Technique to convert CO2 into solid carbon particles devised by scientists

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Liquid alloy of indium, gallium and tin used as catalyst to convert CO2 back to carbon

An international team of scientists led by RMIT University in Melbourne, Australia claims to have discovered a technique to convert carbon dioxide (CO2) gas into solid carbon.

According to researchers, the new technique uses a liquid alloy to turn CO2 into carbon particles, thus providing an alternate pathway for removing the harmful greenhouse gas from our environment.

In recent years, scientists have had a limited success in finding metal catalysts that can convert CO2 into solid particles of carbon. But, a big problem with these catalysts is that they work only at very high temperatures - above 600°C.

Creating perfect working conditions for such catalysts therefore requires a lot of energy as well as money. Moreover, these catalysts have been observed to gum up quickly as the carbon builds up, thereby limiting their ability to keep the reaction going for longer times.

In the current study, the researchers focused on a new catalyst made from metal alloys, which are liquid at room temperature. The team created an alloy of indium, gallium and tin, which is able to conduct electricity and is liquid at room temperature.

The researchers smeared the alloy with a sprinkling of cerium and placed it inside a beaker. When they inserted a wire into the liquid metal, it resulted in a reaction between some of the cerium with oxygen from the air in the beaker, creating a thin layer of cerium oxide. However, most of the cerium in liquid metal remained protected.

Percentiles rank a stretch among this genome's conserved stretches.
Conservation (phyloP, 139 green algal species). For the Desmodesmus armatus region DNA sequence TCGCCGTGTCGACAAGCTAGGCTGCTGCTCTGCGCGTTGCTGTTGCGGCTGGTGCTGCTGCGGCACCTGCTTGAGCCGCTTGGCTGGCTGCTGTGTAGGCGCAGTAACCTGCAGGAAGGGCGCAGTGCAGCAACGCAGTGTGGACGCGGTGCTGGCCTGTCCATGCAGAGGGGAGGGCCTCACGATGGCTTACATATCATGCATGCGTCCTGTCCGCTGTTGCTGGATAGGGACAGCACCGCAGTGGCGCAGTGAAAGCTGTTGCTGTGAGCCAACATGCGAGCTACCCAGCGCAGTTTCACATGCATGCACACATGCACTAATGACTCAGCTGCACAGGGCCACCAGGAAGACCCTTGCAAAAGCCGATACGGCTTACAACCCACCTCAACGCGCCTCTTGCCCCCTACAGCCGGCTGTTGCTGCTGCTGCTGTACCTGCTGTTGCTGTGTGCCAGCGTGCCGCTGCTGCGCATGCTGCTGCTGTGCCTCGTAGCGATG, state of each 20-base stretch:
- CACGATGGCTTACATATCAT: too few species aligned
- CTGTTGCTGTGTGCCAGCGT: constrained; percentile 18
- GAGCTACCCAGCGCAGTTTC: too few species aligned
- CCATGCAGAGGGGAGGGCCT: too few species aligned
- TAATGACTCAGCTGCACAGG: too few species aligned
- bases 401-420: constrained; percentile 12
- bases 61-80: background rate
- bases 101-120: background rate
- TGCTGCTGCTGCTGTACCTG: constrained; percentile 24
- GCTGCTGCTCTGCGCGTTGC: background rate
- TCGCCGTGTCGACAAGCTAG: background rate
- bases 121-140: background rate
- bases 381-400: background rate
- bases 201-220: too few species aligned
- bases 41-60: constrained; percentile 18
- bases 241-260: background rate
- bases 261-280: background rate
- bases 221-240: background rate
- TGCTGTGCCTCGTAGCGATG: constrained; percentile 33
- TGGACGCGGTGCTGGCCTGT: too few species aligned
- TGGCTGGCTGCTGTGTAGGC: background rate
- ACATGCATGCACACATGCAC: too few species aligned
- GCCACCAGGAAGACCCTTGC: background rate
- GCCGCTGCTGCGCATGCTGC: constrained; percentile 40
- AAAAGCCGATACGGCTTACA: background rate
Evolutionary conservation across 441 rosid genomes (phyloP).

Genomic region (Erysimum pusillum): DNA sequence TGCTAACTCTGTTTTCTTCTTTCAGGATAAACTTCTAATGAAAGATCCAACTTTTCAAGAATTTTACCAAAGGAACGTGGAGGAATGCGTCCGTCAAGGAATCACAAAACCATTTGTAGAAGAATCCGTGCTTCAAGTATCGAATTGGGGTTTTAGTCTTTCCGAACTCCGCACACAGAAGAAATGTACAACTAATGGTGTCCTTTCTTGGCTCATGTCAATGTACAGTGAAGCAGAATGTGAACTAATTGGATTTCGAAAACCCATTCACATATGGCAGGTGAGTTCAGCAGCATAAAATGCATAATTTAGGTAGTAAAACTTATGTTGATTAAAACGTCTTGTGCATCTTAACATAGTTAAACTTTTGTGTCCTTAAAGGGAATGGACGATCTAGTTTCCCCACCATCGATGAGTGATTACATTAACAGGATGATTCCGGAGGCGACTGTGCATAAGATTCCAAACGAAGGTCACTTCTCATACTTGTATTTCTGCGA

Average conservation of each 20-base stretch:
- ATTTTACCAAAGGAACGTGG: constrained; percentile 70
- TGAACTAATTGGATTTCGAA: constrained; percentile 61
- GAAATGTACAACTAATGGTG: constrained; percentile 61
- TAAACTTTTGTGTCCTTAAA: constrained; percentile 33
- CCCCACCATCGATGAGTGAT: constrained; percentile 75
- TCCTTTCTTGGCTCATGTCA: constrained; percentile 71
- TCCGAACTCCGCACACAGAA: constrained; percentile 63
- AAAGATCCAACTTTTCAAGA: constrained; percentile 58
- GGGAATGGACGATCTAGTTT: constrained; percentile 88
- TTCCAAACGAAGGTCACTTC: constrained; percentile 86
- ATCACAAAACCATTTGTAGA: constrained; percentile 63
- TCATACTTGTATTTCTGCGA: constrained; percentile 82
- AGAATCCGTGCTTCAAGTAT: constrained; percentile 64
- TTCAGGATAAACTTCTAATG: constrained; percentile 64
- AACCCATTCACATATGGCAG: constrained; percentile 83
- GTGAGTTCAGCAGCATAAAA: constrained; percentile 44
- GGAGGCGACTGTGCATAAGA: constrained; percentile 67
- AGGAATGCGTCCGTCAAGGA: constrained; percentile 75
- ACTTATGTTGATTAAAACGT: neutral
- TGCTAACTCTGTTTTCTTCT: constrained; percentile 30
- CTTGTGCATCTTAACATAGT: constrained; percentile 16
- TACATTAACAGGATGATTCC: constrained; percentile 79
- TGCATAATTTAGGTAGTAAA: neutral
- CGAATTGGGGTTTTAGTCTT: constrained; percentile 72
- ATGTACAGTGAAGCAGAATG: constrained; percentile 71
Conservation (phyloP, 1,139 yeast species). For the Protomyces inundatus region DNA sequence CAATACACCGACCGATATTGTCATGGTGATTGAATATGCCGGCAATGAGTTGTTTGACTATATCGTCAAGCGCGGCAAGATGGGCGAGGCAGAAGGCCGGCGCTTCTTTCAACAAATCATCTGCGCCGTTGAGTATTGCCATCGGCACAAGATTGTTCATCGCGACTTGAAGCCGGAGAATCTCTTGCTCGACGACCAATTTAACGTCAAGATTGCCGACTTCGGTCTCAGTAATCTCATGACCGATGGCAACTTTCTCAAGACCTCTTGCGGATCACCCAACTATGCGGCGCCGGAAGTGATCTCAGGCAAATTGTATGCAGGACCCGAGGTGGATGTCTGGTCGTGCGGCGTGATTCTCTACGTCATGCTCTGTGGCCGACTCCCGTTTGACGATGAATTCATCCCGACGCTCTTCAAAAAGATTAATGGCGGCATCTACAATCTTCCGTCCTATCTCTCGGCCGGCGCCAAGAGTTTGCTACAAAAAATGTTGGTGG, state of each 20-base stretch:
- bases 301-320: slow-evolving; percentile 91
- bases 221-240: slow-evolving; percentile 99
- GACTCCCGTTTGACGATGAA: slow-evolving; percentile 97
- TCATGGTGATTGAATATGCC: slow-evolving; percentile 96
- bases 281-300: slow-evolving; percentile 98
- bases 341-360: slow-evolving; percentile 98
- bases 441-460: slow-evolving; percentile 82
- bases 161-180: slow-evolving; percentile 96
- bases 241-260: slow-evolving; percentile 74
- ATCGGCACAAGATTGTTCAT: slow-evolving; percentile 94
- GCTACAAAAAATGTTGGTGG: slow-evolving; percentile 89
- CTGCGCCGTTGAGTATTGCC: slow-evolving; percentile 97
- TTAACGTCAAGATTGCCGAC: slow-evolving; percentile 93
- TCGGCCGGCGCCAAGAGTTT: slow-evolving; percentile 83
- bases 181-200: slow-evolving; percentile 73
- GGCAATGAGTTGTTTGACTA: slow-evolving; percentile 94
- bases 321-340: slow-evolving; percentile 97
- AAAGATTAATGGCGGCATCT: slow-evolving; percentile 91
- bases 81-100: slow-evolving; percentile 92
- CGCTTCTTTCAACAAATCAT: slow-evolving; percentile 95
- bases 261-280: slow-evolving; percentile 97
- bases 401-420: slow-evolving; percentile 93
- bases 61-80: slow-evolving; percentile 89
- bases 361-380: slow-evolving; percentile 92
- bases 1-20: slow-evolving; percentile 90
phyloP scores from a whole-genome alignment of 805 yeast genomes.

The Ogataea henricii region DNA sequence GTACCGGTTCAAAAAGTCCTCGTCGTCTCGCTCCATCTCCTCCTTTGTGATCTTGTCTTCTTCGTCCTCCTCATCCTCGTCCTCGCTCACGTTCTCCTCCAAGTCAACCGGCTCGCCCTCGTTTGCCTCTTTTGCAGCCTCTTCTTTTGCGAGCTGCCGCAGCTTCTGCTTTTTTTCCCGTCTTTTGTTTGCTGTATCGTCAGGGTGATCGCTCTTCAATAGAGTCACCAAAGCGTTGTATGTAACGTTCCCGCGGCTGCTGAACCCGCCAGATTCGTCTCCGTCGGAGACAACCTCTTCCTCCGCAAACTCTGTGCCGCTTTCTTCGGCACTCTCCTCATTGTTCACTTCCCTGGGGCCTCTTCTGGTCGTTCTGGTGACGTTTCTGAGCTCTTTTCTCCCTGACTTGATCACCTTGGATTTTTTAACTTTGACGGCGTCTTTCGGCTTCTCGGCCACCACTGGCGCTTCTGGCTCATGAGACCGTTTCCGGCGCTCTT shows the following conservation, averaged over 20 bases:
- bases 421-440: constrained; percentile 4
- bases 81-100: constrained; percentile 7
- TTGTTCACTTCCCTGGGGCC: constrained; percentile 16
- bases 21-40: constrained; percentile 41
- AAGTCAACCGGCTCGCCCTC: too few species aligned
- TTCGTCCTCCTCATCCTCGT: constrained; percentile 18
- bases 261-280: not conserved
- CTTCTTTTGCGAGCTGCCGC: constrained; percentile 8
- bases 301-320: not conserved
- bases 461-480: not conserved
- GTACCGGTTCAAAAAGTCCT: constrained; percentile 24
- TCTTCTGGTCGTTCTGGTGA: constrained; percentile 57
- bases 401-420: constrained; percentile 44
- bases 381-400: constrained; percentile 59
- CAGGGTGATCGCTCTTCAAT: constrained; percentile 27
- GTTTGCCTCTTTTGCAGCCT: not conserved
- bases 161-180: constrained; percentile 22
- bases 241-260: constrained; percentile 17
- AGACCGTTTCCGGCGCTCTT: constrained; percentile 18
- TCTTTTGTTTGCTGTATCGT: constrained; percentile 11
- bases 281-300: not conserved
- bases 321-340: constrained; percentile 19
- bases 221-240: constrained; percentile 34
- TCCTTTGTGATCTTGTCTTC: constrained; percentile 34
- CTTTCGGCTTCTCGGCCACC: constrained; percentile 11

Next, the researchers piped CO2 into the beaker and passed a small amount of electricity into the wire. They observed that CO2 slowly diffused into the liquid metal and converted into solid flakes of carbon. The flakes naturally detached from the surface of the liquid alloy, allowing non-stop production of solid carbon particles.

"A side benefit of the process is that the carbon can hold electrical charge, becoming a supercapacitor, so it could potentially be used as a component in future vehicles," said Dorna Esrafilzadeh, a chemist at RMIT University, and the lead author of the study paper.

"The process also produces synthetic fuel as a by-product, which could also have industrial applications," she added.

The detailed findings of the study are published in the journal Nature Communications.

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